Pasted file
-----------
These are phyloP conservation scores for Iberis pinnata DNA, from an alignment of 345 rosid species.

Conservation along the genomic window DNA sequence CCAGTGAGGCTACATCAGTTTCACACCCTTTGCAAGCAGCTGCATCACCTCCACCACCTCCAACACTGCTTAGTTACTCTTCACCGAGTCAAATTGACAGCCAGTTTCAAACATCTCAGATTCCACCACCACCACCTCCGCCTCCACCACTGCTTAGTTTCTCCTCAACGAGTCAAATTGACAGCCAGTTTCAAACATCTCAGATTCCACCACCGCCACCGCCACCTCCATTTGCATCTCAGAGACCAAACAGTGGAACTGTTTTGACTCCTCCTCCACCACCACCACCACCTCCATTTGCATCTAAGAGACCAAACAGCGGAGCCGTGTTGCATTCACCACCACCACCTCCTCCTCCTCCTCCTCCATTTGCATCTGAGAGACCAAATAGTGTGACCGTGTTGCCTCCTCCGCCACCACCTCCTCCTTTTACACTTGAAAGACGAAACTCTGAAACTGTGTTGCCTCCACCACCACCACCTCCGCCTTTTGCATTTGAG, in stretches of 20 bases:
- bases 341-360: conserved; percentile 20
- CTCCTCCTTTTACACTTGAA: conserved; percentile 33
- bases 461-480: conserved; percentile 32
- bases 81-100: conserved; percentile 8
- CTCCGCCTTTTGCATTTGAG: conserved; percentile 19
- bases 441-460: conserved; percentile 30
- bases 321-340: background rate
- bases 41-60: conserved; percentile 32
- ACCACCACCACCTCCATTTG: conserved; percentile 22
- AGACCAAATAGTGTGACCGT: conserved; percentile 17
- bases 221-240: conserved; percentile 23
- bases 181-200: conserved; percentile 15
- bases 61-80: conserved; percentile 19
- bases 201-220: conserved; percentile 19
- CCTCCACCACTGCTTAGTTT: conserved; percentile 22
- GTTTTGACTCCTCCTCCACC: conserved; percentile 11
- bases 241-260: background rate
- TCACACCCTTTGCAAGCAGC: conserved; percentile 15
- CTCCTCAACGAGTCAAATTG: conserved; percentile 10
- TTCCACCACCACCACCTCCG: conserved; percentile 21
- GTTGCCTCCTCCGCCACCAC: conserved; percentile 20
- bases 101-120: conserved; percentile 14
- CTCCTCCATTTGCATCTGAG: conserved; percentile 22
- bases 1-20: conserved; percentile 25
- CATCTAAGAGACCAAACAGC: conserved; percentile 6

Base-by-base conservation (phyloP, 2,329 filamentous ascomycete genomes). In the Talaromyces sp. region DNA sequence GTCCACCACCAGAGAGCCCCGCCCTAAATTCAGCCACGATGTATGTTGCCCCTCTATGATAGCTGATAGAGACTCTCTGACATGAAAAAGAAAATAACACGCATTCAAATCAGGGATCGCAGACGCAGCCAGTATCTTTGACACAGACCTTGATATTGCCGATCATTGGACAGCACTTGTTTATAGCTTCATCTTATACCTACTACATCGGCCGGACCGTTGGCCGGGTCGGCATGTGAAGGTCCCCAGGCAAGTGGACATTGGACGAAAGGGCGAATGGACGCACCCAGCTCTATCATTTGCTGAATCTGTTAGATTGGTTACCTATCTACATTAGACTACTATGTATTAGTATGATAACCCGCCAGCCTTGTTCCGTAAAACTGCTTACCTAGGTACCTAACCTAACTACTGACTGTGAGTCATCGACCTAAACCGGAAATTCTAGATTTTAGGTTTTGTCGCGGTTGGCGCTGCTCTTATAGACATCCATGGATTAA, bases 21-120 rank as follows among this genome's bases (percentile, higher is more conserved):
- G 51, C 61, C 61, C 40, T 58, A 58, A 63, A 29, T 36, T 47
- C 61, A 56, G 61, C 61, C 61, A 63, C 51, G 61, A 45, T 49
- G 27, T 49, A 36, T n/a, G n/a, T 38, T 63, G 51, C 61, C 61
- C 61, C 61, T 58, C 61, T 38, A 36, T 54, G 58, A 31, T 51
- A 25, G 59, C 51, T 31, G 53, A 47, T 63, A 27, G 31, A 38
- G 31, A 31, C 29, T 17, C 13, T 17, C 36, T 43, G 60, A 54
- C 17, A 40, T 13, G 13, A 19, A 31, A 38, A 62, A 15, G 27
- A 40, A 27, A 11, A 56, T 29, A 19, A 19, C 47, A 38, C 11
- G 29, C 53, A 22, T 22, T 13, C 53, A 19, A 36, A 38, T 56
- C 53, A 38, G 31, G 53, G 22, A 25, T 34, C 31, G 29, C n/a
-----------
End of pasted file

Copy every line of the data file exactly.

These are phyloP conservation scores for Iberis pinnata DNA, from an alignment of 345 rosid species.

Conservation along the genomic window DNA sequence CCAGTGAGGCTACATCAGTTTCACACCCTTTGCAAGCAGCTGCATCACCTCCACCACCTCCAACACTGCTTAGTTACTCTTCACCGAGTCAAATTGACAGCCAGTTTCAAACATCTCAGATTCCACCACCACCACCTCCGCCTCCACCACTGCTTAGTTTCTCCTCAACGAGTCAAATTGACAGCCAGTTTCAAACATCTCAGATTCCACCACCGCCACCGCCACCTCCATTTGCATCTCAGAGACCAAACAGTGGAACTGTTTTGACTCCTCCTCCACCACCACCACCACCTCCATTTGCATCTAAGAGACCAAACAGCGGAGCCGTGTTGCATTCACCACCACCACCTCCTCCTCCTCCTCCTCCATTTGCATCTGAGAGACCAAATAGTGTGACCGTGTTGCCTCCTCCGCCACCACCTCCTCCTTTTACACTTGAAAGACGAAACTCTGAAACTGTGTTGCCTCCACCACCACCACCTCCGCCTTTTGCATTTGAG, in stretches of 20 bases:
- bases 341-360: conserved; percentile 20
- CTCCTCCTTTTACACTTGAA: conserved; percentile 33
- bases 461-480: conserved; percentile 32
- bases 81-100: conserved; percentile 8
- CTCCGCCTTTTGCATTTGAG: conserved; percentile 19
- bases 441-460: conserved; percentile 30
- bases 321-340: background rate
- bases 41-60: conserved; percentile 32
- ACCACCACCACCTCCATTTG: conserved; percentile 22
- AGACCAAATAGTGTGACCGT: conserved; percentile 17
- bases 221-240: conserved; percentile 23
- bases 181-200: conserved; percentile 15
- bases 61-80: conserved; percentile 19
- bases 201-220: conserved; percentile 19
- CCTCCACCACTGCTTAGTTT: conserved; percentile 22
- GTTTTGACTCCTCCTCCACC: conserved; percentile 11
- bases 241-260: background rate
- TCACACCCTTTGCAAGCAGC: conserved; percentile 15
- CTCCTCAACGAGTCAAATTG: conserved; percentile 10
- TTCCACCACCACCACCTCCG: conserved; percentile 21
- GTTGCCTCCTCCGCCACCAC: conserved; percentile 20
- bases 101-120: conserved; percentile 14
- CTCCTCCATTTGCATCTGAG: conserved; percentile 22
- bases 1-20: conserved; percentile 25
- CATCTAAGAGACCAAACAGC: conserved; percentile 6

Base-by-base conservation (phyloP, 2,329 filamentous ascomycete genomes). In the Talaromyces sp. region DNA sequence GTCCACCACCAGAGAGCCCCGCCCTAAATTCAGCCACGATGTATGTTGCCCCTCTATGATAGCTGATAGAGACTCTCTGACATGAAAAAGAAAATAACACGCATTCAAATCAGGGATCGCAGACGCAGCCAGTATCTTTGACACAGACCTTGATATTGCCGATCATTGGACAGCACTTGTTTATAGCTTCATCTTATACCTACTACATCGGCCGGACCGTTGGCCGGGTCGGCATGTGAAGGTCCCCAGGCAAGTGGACATTGGACGAAAGGGCGAATGGACGCACCCAGCTCTATCATTTGCTGAATCTGTTAGATTGGTTACCTATCTACATTAGACTACTATGTATTAGTATGATAACCCGCCAGCCTTGTTCCGTAAAACTGCTTACCTAGGTACCTAACCTAACTACTGACTGTGAGTCATCGACCTAAACCGGAAATTCTAGATTTTAGGTTTTGTCGCGGTTGGCGCTGCTCTTATAGACATCCATGGATTAA, bases 21-120 rank as follows among this genome's bases (percentile, higher is more conserved):
- G 51, C 61, C 61, C 40, T 58, A 58, A 63, A 29, T 36, T 47
- C 61, A 56, G 61, C 61, C 61, A 63, C 51, G 61, A 45, T 49
- G 27, T 49, A 36, T n/a, G n/a, T 38, T 63, G 51, C 61, C 61
- C 61, C 61, T 58, C 61, T 38, A 36, T 54, G 58, A 31, T 51
- A 25, G 59, C 51, T 31, G 53, A 47, T 63, A 27, G 31, A 38
- G 31, A 31, C 29, T 17, C 13, T 17, C 36, T 43, G 60, A 54
- C 17, A 40, T 13, G 13, A 19, A 31, A 38, A 62, A 15, G 27
- A 40, A 27, A 11, A 56, T 29, A 19, A 19, C 47, A 38, C 11
- G 29, C 53, A 22, T 22, T 13, C 53, A 19, A 36, A 38, T 56
- C 53, A 38, G 31, G 53, G 22, A 25, T 34, C 31, G 29, C n/a